MA--Boston Cardinal criticized over priest's defrocking
For immediate release: Thursday, March 31
Statement by David Clohessy of St. Louis, Director of SNAP, the Survivors Network of those Abused by Priests (314 566 9790, 314 645 5915 home, firstname.lastname@example.org)
Boston Catholic officials are announcing that a predator priest has been defrocked. But they refuse to announce when they pay settlements to victims of predator priests.
Just days ago, attorney Mitchell Garabedian announced several settlements involving child molesting clerics in Cardinal Sean O’Malley’s archdiocese. Despite repeated pledges to be “open” about predator priests, O’Malley did not disclose these settlements.
So when they decide “This predator isn’t part of us anymore” Catholic officials are sometimes forthcoming. But when they decide “This predator is credibly accused” they are often secretive.
And Catholic officials have promised to suspend accused predator priests. But O’Malley ignored that pledge too, like he ignored his “openness” pledge. Instead, when abuse reports surfaced, he let Fr. Thomas Maguire take a “voluntary leave.”
And instead of being honest about what the priest allegedly did, O’Malley said Fr. Maguire had "inappropriate behavior in the presence of minors." So parents had to wonder “Did Fr. Maguire make off-color jokes?” or “Did he steal $50 from a teenager?” or “Did he show an R-rated movie to high schoolers?”
Instead of telling the truth, O’Malley did what Catholic officials have done for decades. He minimized child sexual abuse and kept Catholics and citizens in the dark using deliberately vague language.
Later, O’Malley claims, more or clearer abuse reports were made against Fr. Maguire. We see no evidence, however, that O’Malley ever disclosed this fact. Again, where’s the “openness” we’ve repeatedly been promised and that the US church abuse policy supposedly mandates?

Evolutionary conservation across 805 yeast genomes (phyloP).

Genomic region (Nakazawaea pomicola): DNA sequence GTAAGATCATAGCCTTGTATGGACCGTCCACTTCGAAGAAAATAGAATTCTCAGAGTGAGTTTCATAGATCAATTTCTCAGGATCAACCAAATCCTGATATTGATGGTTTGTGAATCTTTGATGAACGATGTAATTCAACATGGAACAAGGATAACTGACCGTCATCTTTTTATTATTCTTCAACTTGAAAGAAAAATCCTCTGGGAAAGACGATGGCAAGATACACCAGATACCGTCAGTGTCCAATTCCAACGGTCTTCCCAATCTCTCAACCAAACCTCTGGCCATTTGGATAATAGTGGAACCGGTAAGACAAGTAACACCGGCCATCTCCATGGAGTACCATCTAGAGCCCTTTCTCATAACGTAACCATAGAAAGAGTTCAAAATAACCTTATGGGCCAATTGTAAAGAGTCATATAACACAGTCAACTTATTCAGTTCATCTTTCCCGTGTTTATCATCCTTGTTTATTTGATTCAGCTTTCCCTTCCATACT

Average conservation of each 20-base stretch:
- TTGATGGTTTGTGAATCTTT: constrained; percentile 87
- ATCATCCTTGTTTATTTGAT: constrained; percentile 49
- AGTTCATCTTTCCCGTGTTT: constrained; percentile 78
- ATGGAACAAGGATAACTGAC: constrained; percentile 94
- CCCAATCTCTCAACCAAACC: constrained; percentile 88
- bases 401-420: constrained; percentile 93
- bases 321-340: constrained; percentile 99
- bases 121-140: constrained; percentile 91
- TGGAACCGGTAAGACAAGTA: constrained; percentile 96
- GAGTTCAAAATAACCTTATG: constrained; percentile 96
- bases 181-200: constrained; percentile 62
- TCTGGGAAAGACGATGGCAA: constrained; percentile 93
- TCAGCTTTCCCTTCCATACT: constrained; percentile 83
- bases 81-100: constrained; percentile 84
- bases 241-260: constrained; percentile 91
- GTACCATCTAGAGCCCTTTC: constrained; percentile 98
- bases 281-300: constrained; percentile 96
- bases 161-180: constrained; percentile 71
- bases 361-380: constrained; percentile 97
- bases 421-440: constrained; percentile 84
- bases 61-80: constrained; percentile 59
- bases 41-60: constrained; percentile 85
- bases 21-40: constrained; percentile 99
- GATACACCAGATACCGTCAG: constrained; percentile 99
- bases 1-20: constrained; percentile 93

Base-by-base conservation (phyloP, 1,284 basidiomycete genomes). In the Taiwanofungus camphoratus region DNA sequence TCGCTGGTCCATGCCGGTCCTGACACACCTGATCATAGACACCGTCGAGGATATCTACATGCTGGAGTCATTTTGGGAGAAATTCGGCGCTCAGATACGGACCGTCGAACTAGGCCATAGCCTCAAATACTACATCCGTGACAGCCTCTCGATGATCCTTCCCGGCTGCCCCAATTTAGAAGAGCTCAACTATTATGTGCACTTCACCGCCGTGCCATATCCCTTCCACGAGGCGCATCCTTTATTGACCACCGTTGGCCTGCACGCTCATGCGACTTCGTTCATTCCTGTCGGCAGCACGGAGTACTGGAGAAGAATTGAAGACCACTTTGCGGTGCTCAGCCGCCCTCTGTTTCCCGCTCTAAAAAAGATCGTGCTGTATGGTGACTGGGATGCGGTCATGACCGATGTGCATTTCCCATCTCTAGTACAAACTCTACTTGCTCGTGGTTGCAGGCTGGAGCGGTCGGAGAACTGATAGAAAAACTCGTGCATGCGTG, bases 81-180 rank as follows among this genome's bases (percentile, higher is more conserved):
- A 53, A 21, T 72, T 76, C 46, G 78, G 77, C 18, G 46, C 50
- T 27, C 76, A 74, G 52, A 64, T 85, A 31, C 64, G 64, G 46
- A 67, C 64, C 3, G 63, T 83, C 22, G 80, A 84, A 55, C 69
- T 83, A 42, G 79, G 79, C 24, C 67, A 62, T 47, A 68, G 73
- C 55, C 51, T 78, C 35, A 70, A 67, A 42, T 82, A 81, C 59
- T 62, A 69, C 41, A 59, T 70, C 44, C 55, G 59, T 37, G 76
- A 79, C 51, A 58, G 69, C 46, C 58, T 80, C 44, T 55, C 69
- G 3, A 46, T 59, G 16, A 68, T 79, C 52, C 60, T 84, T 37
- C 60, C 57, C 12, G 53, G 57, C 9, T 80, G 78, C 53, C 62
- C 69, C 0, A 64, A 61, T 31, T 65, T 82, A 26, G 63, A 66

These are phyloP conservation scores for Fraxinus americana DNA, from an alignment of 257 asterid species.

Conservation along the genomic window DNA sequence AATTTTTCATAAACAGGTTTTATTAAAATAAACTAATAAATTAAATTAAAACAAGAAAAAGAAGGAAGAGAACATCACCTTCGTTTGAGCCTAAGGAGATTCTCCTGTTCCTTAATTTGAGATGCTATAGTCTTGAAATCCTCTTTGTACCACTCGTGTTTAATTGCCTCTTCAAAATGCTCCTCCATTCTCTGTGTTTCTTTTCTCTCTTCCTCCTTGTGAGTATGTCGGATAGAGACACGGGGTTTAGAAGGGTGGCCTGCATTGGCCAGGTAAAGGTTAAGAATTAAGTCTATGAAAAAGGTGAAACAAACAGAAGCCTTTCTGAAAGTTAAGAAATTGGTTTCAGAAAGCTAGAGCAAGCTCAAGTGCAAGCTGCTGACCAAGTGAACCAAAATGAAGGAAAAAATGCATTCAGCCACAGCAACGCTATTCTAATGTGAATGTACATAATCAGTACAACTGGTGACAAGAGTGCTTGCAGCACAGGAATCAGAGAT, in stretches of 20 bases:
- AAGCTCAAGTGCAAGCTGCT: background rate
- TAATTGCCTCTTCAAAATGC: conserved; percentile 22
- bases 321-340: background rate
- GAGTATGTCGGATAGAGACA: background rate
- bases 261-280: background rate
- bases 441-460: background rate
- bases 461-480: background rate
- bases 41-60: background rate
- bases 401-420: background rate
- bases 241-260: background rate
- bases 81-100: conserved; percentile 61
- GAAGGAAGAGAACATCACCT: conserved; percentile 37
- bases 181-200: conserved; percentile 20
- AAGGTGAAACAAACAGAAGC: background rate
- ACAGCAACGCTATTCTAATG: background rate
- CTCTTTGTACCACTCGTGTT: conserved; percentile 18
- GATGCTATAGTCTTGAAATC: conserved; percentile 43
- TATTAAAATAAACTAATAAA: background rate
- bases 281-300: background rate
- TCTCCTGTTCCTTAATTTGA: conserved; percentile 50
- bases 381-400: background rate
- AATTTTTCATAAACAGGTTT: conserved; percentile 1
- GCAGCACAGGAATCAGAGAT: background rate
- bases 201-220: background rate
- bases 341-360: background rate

We hope the defrocking of Fr. Maguire will bring some comfort to his victims. But O’Malley’s duty doesn’t end here.
Kids are safest when child molesters are jailed. So O’Malley must go to every parish where Fr. Maguire worked and beg victims, witnesses and whistleblowers to call police. He must spread the same message through clear notices in parish bulletins, on church websites and in pulpit announcements. That’s what a truly caring shepherd would do.
Catholic bishops can’t recruit, educate, ordain, transfer and shield predator priests and then suddenly walk away – saying “He’s not our guy anymore” – and let parents, police, prosecutors and the public fend for themselves. O’Malley and his staff, knowing what Fr. Maguire has done, have a duty to help prod others who could put this predator behind bars behind bars.
And O’Malley should turn over every shred of information he has about Fr. Maguire to police. He should insist that every other Boston cleric should do the same, whether they have actual knowledge or just suspicions about this predator.
We urge every single person who saw, suspected or suffered child sex crimes and cover ups in Catholic churches or institutions – especially in Boston – to protect kids by calling police, get help by calling therapists, expose wrongdoers by calling journalists, get justice by calling attorneys, and get comfort by calling support groups like ours. This is how kids will be safer, adults will recover, criminals will be prosecuted, cover ups will be deterred and the truth will surface.
(SNAP, the Survivors Network of those Abused by Priests, is the world’s oldest and largest support group for clergy abuse victims. SNAP was founded in 1988 and has more than 20,000 members. Despite the word “priest” in our title, we have members who were molested by religious figures of all denominations, including nuns, rabbis, bishops, and Protestant ministers. Our website is SNAPnetwork.org)
50 State AG Call for Grand Jury
Any investigation must be:
- independent of and separate from the church
- must have subpoena powers and ability to compel testimony under oath
Anything short of these criteria is a sham and whitewash.
In addition, write letters to the editor, make phone calls to politicians as they can apply pressure to keep them responsive to our demand. We need to make efforts to ensure that they follow up on what the state is doing to investigate these crimes.
The Attorneys General of forty states have inquired about the grand jury process in Pennsylvania. Let's get statewide investigations going in fifty states.
Note to Letter Writers
Use your own words and style of writing. Cut and paste from the templates as you wish. Include your experiences, whether as a survivor or as a member of the community. And relate your letter to the state you were abused in or state now living in.